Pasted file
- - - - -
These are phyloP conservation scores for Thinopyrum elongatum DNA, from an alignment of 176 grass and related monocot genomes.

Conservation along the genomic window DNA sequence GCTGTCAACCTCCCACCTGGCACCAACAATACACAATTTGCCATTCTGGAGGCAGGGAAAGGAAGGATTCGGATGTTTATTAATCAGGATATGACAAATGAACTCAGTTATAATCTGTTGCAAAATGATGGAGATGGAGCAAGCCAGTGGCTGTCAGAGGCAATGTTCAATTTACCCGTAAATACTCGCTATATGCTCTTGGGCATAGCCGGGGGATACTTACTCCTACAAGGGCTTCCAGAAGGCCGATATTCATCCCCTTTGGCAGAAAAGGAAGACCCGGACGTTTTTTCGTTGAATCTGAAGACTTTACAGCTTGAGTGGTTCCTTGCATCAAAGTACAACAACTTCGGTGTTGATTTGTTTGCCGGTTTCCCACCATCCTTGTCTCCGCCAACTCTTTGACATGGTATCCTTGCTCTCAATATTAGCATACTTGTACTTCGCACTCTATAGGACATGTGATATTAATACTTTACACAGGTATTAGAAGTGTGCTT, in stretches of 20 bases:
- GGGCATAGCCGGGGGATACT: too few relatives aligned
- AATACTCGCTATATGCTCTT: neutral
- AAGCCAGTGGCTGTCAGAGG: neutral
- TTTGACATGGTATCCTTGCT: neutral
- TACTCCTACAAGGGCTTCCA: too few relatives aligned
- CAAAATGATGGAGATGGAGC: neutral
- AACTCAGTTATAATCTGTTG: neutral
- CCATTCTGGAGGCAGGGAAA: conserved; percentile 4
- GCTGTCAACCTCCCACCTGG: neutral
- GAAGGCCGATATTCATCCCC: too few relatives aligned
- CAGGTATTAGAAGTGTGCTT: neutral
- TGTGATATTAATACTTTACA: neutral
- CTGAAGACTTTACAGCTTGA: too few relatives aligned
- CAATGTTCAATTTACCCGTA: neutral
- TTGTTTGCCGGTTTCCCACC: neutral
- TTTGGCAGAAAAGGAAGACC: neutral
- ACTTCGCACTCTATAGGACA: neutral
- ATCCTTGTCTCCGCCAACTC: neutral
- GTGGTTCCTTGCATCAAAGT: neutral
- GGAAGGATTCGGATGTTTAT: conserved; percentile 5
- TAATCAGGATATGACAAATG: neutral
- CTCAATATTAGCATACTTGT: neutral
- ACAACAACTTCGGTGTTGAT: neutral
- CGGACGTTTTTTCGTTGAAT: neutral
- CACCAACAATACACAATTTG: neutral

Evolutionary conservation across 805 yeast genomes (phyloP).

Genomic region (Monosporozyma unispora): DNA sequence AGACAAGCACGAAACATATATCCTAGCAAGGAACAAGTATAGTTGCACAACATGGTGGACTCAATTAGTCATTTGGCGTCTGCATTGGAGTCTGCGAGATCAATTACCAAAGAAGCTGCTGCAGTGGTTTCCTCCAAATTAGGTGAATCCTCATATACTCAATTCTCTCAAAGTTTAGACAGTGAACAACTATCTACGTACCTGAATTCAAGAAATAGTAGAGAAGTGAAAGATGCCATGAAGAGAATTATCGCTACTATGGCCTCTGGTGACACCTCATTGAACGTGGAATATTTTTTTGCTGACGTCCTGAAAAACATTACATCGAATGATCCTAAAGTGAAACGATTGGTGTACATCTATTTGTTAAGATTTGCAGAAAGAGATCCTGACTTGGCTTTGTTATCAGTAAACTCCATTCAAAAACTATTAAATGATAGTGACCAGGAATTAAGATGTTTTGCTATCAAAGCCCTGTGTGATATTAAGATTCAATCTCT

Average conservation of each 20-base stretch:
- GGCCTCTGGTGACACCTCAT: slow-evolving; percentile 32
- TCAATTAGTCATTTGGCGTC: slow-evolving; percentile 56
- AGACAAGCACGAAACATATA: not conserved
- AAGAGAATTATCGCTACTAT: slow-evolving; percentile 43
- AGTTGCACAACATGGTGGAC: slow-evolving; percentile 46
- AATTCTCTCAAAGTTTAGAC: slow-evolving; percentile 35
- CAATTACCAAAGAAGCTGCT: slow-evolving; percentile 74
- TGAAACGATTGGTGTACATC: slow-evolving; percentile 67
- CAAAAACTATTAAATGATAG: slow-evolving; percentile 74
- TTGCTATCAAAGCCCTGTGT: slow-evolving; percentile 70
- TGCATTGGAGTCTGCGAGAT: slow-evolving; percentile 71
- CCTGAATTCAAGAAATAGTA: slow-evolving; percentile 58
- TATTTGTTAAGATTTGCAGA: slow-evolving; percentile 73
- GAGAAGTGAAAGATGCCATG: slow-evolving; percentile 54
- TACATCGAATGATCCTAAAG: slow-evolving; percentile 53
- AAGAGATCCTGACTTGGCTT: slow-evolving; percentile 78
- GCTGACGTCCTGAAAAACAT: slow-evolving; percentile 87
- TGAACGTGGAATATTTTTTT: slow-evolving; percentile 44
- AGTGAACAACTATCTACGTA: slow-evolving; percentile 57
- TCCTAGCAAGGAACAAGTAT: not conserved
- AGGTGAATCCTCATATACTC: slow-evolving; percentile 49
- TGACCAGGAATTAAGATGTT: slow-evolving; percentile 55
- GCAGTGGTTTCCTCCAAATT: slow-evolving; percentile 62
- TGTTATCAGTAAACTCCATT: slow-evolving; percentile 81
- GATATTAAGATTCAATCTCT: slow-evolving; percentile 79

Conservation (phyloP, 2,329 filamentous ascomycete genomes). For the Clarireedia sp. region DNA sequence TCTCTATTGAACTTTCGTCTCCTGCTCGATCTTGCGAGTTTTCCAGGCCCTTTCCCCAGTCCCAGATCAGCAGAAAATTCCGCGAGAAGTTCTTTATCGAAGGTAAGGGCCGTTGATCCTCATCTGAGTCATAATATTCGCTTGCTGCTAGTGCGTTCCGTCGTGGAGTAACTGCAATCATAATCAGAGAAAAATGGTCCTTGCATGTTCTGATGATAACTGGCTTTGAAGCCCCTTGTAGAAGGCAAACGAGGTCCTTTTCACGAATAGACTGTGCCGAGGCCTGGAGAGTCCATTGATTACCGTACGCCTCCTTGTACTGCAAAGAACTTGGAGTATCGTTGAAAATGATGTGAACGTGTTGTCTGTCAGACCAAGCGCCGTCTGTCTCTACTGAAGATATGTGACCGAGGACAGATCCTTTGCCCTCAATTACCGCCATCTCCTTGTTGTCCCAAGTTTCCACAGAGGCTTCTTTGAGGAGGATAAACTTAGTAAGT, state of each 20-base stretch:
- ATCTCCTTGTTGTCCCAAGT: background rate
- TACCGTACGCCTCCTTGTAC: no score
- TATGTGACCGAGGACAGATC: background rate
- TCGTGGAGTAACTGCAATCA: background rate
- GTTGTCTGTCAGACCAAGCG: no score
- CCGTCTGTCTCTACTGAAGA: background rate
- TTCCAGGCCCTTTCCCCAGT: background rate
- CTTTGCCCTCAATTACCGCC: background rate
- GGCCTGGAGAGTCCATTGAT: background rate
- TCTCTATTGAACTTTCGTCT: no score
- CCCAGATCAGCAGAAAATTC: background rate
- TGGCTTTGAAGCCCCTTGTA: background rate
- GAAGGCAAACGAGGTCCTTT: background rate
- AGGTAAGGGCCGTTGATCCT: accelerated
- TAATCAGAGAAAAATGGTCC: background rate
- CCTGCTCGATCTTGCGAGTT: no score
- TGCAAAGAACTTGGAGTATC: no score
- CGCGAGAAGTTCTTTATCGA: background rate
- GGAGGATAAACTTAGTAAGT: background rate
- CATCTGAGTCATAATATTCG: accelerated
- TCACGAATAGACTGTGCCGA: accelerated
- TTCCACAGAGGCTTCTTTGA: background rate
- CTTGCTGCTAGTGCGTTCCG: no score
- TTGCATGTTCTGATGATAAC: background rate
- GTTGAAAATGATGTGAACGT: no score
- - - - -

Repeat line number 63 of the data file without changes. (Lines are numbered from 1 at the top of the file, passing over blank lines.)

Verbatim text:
- TTCCAGGCCCTTTCCCCAGT: background rate